The handgrip height H was a design factor. For the walker without wheels, it was recommended that the top of the walker was aligned with the ulnar styloid when the user stood beside the frame with arms held loosely in a relaxed position [9]. In upright posture, the height of the wrist is 48.5 % of the body height from the ground [15]. If the user had the average height of the male subjects of 166.3 cm or the female subjects of 155.8 cm, the handgrip height should be adjusted to 86.7 cm or 75.6 cm. This height was around the lower position of the commercial walker used in the experiment. However, this position was safe because the user pushed the lower handgrip strongly as shown in Figure 6. The minimal wheelbase length Lmin was shortened with the lower handgrip. The higher handgrip led to a longer wheelbase obviously as shown in equation (14) and Figure 1.

The friction coefficient μ was also an environmental factor. In this study, the friction coefficient of the asphalt road was used; however, Lmin should be longer obviously on a high friction road such as gravel as shown in equation (8). The strategy of walker handling varied depending on the road friction [16]. It was not easy for users to handle the walker on a high friction road. The four-wheeled walker was mainly used by elderly users. Therefore, these users should not use the walker on a high friction road in order to avoid the risk of falling.

The wheelbase length of the commercial products of the fourwheeled walker in Japan ranged from 0.49 m to 0.69 m [8]. The commercial walker used in the experiment had a wheelbase of 0.56 m. As shown in Table 1, the mechanical model predicted that the wheelbase length for the higher handgrip of 1.0 m was from 0.16 m to 0.51 m at the flat asphalt road and from 0.19 m to 0.64 m at the steep asphalt uphill of 10 degrees. Except for extreme conditions of a larger acceleration of 4.0 m/s2 and a steeper uphill of 10 deg, the predicted wheelbase length was shorter than the actual wheelbase length of the commercial walkers. In the model analysis, we assumed that the handgrip was positioned just above the rear wheels. However, the handgrip of the commercial walkers was arranged between the front and rear wheels. Many walkers were designed that their handgrip was positioned near the rear wheels. This arrangement was a valid design from an ergonomic point of view because it maintained a margin of walker stability for prevention of tipping.

This study had some limitations in actual usage of the walker. The first limitation was the margin of walker stability. In the model analysis, we assumed that the user walked with the walker on the asphalt road within the sloped surface between -10 degrees to 10 degrees. However, there are the other conditions to consider from this assumption such as small bumps in the boundaries between roadways and sidewalks, high friction roads of gravel, and so on. When safety is considered in actual usage of the four-wheeled walker in an outdoor environment, the margin of walker stability should always be taken into account. This consideration would depend on the environment in which the walker was used. The second limitation was simplification of some phenomena in actual usage of the walker for the model analysis. Since we took into consideration health and safety issues, twenty healthy males and females from 60 to 74 years of age participated in the experiment. However, the walker was also used by elderly users in stooping posture with lower physical characteristics. Since such users would walk slowly, the acceleration of walker movement was small. A stooping user would push the handgrip strongly to maintain a flexed trunk. Therefore, the minimal wheelbase length could be adopted for stooping users because it was shortened with the stronger normal force at the handgrip and the smaller acceleration. However, we proposed that such users should refrain from using the walker on sloped surfaces for safety reasons. The third limitation was consideration of abnormal situations in actual usage of the walker. For example, it would be easy for a user to get over a small bump by lifting the front wheels of the miniaturized walker. However, there would be a high possibility of tripping to occur if the wheels caught such a bump. Further studies considering different factors are required for the application of this study to produce an optimal design of an actual walker.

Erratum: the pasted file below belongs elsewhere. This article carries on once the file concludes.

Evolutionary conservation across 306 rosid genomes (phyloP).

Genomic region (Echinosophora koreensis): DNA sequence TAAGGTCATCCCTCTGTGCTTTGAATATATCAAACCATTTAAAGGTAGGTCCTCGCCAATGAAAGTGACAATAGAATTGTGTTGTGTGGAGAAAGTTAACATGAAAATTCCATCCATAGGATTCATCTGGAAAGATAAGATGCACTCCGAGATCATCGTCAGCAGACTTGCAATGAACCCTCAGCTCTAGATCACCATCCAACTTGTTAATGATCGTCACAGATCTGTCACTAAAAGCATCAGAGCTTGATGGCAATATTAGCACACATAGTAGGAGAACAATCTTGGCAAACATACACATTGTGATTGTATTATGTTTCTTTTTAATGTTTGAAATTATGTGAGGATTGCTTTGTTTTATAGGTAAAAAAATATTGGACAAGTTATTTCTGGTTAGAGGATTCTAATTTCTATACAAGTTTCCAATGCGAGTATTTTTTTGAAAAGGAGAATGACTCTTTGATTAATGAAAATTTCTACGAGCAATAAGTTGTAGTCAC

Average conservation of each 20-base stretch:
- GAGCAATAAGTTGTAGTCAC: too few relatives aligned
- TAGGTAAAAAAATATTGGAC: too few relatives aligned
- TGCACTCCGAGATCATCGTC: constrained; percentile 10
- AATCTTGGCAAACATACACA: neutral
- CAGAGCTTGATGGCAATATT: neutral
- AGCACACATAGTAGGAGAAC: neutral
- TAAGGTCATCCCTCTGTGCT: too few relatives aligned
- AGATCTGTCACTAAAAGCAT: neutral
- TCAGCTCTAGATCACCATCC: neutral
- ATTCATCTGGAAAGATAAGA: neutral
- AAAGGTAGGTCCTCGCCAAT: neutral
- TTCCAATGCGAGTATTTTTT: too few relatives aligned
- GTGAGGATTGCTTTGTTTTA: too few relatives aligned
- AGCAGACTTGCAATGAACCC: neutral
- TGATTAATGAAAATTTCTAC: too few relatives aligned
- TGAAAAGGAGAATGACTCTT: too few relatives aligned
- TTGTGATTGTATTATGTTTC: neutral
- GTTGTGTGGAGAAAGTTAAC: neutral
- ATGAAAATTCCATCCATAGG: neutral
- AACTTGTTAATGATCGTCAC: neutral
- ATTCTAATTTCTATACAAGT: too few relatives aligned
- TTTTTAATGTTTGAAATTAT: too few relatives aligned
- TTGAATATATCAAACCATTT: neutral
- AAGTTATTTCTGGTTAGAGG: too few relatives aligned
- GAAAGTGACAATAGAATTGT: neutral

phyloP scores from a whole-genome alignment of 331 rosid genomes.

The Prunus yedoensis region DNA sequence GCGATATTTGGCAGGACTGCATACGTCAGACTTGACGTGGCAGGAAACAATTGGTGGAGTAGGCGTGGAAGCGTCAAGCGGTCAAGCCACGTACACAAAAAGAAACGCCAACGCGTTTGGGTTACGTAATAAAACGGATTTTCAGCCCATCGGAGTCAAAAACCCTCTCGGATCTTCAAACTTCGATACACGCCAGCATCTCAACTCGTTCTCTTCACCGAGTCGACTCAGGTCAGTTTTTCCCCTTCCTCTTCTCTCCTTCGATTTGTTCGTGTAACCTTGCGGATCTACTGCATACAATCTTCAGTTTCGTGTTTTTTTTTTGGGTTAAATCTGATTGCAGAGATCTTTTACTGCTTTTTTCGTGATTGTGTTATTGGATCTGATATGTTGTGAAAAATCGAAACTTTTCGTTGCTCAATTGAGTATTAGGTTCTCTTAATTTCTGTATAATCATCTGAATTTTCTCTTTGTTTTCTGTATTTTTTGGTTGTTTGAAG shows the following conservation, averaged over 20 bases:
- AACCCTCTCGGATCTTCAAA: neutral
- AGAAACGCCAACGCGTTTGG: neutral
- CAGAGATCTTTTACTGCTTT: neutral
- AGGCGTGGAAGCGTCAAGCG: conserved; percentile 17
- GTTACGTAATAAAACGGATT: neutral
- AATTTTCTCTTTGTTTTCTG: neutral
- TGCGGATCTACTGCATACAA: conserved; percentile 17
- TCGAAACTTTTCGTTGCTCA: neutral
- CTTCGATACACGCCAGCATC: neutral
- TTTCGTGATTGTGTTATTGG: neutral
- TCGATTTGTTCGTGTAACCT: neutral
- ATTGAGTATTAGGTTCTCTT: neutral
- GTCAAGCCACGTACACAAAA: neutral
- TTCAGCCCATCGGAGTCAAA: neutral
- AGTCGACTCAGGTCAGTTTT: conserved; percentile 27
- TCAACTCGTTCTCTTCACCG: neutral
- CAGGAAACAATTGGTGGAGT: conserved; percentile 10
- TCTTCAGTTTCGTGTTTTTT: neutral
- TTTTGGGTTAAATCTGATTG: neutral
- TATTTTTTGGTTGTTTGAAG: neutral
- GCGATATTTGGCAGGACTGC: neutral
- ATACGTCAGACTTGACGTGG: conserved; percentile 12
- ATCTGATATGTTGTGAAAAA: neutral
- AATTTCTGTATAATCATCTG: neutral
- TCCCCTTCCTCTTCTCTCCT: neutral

Conclusion

The minimal wheelbase length was lengthened with a weaker normal force at the handgrip during uphill movement. Female users should use a walker with a longer wheelbase length because they produced a weaker normal force. A longer wheelbase was not obtained by a larger acceleration during steeper downhill movement. The higher handgrip led to a longer wheelbase obviously, and the mass of the walker was not a critical design factor. The minimal wheelbase length was shorter than the actual wheelbase length of the commercial walkers. Many commercial walkers were designed that their handgrip was positioned near the rear wheels. This arrangement was a valid design from an ergonomic point of view because it maintained a margin of walker stability for prevention of tipping. We recommended that a preferable wheelbase length was 0.49 m and longer except for the extreme condition of a larger acceleration of 4.0 m/s2 and abnormal situations of high friction roads or lifting the walker against small bumps.

References

Citation: Takanokura M (2014) Analysis for Minimal Wheelbase Length of Fourwheeled Walker for Prevention of Tipping on Sloped Surfaces. J Ergonomics 4:128.

Copyright: © 2014 Takanokura M. This is an open-access article distributed under the terms of the Creative Commons Attribution License, which permits unrestricted use, distribution, and reproduction in any medium, provided the original author and source are credited.